As Adam Garrie says, it makes no sense to plan a supposedly ‘secret’ strike and then publicly announce the strike in advance by disclosing the plan to the newspapers. That fact alone makes it a virtual certainty that this nonsensical plan was never intended seriously.
More likely it was a bluff to scare the Syrians and the Russians into calling off their offensive against the Jihadis occupying eastern Aleppo.
If that was its purpose then it failed the moment the Russians called the bluff by giving their warning, which caused the US to back down.
That however brings me to the second reason for the Western media blackout, and it is far less reassuring.
This is that the heavily militaristic and interventionist Western media does not want the Western public to know that the US backed down after receiving a public warning of retaliatory action from the Russian military.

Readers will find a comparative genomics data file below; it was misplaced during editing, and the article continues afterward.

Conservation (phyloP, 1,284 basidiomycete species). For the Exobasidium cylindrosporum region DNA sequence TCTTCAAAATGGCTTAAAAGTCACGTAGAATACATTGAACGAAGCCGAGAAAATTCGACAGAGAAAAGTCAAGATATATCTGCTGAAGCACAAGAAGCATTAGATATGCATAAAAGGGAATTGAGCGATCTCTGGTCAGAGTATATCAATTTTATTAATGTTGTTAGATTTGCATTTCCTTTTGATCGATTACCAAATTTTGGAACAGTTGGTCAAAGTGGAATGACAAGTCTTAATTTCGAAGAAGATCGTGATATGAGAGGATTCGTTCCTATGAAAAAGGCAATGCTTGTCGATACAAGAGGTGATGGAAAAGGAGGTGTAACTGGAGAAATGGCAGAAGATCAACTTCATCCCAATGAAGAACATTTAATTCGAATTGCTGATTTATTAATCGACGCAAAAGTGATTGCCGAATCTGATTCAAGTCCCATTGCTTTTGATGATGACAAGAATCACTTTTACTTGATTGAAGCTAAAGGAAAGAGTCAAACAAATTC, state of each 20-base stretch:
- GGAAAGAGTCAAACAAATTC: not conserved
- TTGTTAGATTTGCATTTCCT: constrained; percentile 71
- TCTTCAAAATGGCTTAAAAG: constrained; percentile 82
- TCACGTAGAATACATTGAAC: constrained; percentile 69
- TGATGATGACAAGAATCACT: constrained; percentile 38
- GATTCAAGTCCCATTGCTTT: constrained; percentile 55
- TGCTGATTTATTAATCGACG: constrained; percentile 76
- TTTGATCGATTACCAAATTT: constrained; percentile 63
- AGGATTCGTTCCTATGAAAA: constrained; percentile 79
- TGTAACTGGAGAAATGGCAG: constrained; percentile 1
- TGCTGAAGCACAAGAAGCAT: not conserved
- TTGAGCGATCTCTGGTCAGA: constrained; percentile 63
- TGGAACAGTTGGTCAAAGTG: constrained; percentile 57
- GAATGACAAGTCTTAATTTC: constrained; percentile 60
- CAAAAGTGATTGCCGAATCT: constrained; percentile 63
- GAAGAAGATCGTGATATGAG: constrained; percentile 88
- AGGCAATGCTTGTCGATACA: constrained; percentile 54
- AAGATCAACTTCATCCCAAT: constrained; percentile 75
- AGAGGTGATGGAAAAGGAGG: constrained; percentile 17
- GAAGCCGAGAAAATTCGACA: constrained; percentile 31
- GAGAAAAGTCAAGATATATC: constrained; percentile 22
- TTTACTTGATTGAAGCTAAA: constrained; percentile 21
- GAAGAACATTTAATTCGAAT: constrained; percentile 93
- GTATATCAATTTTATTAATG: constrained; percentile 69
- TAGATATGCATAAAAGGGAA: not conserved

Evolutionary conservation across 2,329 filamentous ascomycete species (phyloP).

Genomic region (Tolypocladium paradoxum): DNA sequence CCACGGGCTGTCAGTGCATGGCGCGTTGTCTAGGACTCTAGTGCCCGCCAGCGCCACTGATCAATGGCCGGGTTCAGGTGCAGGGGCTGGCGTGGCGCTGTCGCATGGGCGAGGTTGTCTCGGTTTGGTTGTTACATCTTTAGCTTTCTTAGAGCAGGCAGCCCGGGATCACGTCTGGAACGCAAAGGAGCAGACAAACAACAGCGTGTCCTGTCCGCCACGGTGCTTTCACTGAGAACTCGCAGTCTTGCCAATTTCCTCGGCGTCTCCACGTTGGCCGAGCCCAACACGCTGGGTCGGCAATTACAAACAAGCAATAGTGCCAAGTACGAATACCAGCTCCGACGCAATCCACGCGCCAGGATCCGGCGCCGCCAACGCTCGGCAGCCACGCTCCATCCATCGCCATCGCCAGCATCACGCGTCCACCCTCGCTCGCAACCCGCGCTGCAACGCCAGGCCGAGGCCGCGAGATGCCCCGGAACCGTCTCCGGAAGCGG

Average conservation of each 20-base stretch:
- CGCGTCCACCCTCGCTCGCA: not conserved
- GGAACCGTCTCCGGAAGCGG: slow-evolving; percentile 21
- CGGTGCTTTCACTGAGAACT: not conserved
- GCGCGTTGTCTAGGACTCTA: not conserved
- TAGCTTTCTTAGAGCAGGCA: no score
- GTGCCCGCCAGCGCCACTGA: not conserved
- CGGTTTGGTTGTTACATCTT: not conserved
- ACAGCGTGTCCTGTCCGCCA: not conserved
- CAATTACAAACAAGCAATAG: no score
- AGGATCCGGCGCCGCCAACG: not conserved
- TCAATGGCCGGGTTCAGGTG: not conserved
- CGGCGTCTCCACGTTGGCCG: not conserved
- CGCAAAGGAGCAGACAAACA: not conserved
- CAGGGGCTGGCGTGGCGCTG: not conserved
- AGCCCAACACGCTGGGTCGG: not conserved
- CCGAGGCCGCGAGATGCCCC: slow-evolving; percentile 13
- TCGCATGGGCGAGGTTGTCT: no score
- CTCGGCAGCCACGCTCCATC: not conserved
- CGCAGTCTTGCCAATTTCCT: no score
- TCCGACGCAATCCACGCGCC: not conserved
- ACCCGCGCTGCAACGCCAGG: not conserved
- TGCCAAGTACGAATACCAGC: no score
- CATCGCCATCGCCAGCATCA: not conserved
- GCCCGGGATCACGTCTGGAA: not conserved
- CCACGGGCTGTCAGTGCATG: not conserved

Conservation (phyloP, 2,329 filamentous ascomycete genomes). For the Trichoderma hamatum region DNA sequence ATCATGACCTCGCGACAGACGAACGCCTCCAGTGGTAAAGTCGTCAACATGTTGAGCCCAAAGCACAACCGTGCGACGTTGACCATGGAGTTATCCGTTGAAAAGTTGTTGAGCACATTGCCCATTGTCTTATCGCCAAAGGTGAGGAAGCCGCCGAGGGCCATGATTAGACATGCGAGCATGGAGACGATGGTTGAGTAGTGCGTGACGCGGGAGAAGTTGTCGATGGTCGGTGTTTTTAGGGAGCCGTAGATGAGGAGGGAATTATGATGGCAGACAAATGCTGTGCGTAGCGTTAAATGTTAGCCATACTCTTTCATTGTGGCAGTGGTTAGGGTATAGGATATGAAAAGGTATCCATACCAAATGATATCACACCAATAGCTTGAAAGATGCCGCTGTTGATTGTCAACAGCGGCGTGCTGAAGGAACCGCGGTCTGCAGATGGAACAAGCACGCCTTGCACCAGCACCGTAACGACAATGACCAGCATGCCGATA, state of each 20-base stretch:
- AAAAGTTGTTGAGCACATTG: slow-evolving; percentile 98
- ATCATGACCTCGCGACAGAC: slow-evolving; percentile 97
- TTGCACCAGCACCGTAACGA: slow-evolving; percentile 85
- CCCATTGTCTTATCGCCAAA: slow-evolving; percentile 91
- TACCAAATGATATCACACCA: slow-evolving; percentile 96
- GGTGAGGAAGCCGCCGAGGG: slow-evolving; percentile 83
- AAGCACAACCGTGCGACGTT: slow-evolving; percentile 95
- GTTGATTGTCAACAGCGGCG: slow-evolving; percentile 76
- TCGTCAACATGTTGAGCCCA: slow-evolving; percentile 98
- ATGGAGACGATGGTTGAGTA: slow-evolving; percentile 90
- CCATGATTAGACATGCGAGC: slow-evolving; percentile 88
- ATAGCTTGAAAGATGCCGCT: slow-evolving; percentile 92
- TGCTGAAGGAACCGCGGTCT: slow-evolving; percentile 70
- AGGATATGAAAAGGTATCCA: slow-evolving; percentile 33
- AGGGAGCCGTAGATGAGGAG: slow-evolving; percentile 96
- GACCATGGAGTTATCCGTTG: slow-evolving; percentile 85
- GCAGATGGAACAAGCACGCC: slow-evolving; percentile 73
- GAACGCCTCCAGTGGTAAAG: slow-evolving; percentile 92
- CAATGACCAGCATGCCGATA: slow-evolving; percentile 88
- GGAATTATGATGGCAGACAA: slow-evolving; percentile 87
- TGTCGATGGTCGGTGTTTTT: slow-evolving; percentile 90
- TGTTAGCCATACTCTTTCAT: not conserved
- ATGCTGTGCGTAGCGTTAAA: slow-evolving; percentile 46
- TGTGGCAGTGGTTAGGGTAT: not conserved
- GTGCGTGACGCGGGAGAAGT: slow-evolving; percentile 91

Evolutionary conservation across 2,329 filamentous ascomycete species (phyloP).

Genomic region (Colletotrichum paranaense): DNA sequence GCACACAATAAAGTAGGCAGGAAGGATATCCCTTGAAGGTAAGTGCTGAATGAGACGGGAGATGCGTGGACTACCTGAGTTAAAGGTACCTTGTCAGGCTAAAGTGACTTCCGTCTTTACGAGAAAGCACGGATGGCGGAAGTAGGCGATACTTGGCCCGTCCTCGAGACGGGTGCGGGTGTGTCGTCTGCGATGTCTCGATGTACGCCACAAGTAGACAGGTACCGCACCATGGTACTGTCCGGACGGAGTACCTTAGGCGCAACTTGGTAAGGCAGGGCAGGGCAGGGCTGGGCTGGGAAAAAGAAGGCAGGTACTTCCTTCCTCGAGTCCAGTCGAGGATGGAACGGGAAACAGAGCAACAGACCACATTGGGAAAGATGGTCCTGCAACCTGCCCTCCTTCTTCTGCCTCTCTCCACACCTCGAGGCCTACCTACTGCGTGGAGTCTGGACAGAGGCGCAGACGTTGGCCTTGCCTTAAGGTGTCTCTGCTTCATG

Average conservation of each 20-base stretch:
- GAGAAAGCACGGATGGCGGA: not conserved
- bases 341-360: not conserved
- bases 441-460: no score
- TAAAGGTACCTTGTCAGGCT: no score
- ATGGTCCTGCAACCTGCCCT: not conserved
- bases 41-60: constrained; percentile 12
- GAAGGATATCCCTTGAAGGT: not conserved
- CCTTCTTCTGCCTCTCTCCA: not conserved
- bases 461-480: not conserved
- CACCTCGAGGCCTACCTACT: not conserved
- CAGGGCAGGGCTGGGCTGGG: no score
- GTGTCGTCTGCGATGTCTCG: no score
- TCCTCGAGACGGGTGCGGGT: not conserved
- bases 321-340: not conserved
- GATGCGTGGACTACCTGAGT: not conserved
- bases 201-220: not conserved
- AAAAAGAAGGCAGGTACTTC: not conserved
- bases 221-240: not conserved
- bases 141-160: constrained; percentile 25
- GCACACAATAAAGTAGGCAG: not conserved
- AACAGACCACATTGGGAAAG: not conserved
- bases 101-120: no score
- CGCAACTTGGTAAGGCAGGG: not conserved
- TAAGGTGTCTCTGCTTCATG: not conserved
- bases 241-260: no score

This is not just because the Western media does not want the US and Western public to know about the US’s humiliation. It is because it does not want the Western public to know of the colossal risks of the dangerous strategy of military intervention in Syria which it is recklessly advocating.
The result is that though the option of serious military action was rejected by the US last week after a public superpower clash which threatened to escalate into a direct military confrontation, the Western public is almost entirely unaware of the fact.
This is what made possible the surreal debate the British House of Commons held about Syria two days ago, discussing military action in Syria as if this option was still on the table.